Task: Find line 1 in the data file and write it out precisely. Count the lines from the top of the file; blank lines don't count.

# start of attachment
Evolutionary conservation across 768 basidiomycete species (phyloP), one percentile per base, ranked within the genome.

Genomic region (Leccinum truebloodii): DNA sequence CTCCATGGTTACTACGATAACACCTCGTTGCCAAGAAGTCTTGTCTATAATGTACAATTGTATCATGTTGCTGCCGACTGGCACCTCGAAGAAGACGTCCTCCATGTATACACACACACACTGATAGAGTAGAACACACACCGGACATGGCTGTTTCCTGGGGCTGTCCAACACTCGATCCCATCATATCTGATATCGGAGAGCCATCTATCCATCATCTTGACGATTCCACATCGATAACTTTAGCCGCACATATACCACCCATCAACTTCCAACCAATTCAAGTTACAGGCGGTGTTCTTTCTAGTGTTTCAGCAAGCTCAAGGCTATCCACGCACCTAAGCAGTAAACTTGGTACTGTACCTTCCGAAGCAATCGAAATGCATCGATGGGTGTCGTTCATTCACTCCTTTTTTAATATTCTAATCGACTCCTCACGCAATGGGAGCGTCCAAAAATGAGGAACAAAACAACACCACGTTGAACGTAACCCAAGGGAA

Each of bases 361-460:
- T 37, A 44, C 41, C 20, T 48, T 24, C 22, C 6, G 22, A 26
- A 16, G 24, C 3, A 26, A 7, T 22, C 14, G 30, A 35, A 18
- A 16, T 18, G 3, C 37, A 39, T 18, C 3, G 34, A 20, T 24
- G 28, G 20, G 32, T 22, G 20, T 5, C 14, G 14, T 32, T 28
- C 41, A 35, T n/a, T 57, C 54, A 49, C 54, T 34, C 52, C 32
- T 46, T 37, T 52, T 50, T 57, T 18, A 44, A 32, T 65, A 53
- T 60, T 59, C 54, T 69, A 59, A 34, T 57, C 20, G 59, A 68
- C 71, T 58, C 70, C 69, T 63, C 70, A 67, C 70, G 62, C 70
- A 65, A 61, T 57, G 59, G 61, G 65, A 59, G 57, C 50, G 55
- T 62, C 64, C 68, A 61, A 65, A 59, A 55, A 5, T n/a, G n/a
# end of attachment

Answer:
Evolutionary conservation across 768 basidiomycete species (phyloP), one percentile per base, ranked within the genome.